Lightning Network Liquidity and Payment Challenges
How Liquidity can affect success of transactions on the Lightning Network
Often Lightning gets criticised for the fact that at present it is possible for transactions to fail and this, when it happens, leads to a negative perception of the UX. This is more usual by shitcoiners or newbies who do not fully know how the protocol really works and what are trade off for the layer 2 itself.
Differently from on-chain transactions, Lightning ones can fail and liquidity makes an important role on these happenings.
In the ecosystem of Lightning Network, liquidity is a critical concept that shapes the efficiency and success of transactions. Two main types of liquidity, inbound and outbound, play vital roles in the functionality of nodes and the overall network. The concept is important both for final users and for node runners. Node runners, who manage their nodes for business, must have strategies to manage liquidity and channels balancing.
Inbound Liquidity: receiving Sats
Inbound liquidity represents the quantity of Sats a node is capable of receiving. It pertains to the value existing on the opposite side of the channels linked to the node. Notably, nodes have no authority over the fees associated with inbound liquidity transactions. Moreover, they do not accrue any fees from incoming transactions.
Outbound Liquidity: Empowering the Node
Conversely, outbound liquidity pertains to the volume of Sats a node can send. This liquidity resides on the node's side of the connected channels. In this scenario, nodes maintain control over the fees charged on outbound liquidity transactions. This control grants nodes the ability to manage and adjust fees according to their preferences. On real case scenario, this can be accomplished either manually or automatically using various tools, for example charge-lnd or other customized scripts.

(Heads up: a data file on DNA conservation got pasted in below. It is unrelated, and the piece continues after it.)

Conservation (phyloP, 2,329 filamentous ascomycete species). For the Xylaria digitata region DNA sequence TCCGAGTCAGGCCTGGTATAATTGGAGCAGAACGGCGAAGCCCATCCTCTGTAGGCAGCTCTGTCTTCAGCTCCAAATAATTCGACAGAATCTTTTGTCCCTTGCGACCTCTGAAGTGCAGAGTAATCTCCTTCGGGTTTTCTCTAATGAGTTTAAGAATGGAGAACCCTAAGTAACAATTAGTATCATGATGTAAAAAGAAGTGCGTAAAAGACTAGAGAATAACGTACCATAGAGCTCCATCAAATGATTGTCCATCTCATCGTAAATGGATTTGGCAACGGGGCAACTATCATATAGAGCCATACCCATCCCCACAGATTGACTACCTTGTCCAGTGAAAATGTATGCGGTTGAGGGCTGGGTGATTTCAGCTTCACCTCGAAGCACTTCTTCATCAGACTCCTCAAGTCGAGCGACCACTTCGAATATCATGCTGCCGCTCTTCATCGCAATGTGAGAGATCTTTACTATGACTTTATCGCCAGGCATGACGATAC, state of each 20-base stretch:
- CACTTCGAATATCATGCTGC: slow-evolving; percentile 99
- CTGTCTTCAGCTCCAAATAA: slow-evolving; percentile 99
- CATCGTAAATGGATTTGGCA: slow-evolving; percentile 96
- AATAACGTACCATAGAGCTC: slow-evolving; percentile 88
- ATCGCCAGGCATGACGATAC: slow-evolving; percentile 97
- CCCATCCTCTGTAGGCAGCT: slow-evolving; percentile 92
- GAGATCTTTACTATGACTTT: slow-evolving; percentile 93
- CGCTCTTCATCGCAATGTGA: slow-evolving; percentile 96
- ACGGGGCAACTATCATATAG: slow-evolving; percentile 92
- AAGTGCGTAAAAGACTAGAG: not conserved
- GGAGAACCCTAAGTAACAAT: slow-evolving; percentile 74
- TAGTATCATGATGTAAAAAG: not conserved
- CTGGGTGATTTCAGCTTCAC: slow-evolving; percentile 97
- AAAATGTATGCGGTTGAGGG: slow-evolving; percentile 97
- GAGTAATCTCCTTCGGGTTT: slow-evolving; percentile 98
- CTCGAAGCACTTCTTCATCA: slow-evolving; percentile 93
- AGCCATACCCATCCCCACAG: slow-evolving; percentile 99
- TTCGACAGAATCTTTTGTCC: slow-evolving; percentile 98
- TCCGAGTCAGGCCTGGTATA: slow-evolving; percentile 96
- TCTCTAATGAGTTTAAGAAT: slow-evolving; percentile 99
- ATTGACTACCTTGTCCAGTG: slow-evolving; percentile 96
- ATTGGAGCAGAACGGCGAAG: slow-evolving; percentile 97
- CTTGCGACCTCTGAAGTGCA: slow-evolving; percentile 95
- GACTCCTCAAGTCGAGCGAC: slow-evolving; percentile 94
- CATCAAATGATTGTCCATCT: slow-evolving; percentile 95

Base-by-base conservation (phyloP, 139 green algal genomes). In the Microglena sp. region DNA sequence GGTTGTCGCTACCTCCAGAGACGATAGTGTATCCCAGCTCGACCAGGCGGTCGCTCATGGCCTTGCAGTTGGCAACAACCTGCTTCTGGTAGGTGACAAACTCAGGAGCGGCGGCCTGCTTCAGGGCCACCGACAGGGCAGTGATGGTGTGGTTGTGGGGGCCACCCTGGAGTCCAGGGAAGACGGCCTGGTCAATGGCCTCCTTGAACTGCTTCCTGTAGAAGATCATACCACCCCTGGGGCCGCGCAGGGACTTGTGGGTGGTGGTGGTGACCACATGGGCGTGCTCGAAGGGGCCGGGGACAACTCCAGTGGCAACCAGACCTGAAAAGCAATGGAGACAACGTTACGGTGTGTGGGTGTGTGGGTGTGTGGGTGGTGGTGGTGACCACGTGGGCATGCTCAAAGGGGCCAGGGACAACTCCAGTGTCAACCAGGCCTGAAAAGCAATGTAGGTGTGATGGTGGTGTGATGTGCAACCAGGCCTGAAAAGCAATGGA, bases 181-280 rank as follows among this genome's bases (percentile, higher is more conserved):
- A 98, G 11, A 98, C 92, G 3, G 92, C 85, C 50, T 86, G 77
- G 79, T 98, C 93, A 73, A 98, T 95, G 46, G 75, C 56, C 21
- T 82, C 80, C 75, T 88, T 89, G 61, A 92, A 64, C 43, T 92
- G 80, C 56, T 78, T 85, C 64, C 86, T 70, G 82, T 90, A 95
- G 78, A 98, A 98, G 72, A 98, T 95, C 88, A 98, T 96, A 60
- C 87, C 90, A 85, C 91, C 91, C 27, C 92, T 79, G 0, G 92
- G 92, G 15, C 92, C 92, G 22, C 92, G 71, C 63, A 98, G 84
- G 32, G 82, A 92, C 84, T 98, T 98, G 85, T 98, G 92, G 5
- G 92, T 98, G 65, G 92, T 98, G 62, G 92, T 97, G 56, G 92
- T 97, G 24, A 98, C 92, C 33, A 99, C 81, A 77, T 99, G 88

Diving into Lightning Network Fees
A deeper look into fees reveals two distinct types within the Lightning Network. The base fee, a fixed charge imposed on every transaction, stands as one category. The other is the fee rate, a variable dependent on the transaction's size. It is noteworthy that ongoing endeavors are underway to establish a network-wide standard of setting base fees to zero. This initiative would enhance the efficiency of multi-route payments and bolsters the success rates of transactions.
Individual Liquidity Challenges
Each node grapples with unique liquidity challenges. For users who predominantly employ the Lightning Network for expenditures, consistent replenishment of outbound liquidity remains essential. Conversely, businesses that receive payments must focus on replenishing inbound liquidity. Failure to do so necessitates customers to establish direct channels, potentially complicating the user experience. For these reasons the balancing strategy must be tailored on the business you are doing with your node. You should always plan an accurate balancing strategy for your node, tailored for your needs.
What about Payment Failures?
Despite the advancements within the Lightning Network, successful payments cannot be guaranteed in the present landscape. The intricacies of the network can lead to payment failures due to various technical reasons. For instance, nodes might struggle to identify viable routes, leading to unsuccessful transactions. Additionally, the search for a suitable route might extend beyond an acceptable time frame, resulting in timeouts after a minute. The Lightning development community is actively engaged in multiple engineering efforts aimed at resolving these issues and enhancing the network's reliability.
What failed payments can lead to
It is crucial to understand that failed payments do not translate to lost funds. This is a frequent misconception by newbies.
However, the occurrence of payment failures significantly impacts user experience, creating a negative ripple effect. As such, the ongoing efforts to enhance the Lightning Network's robustness and success rates hold paramount importance in delivering a seamless and efficient payment ecosystem.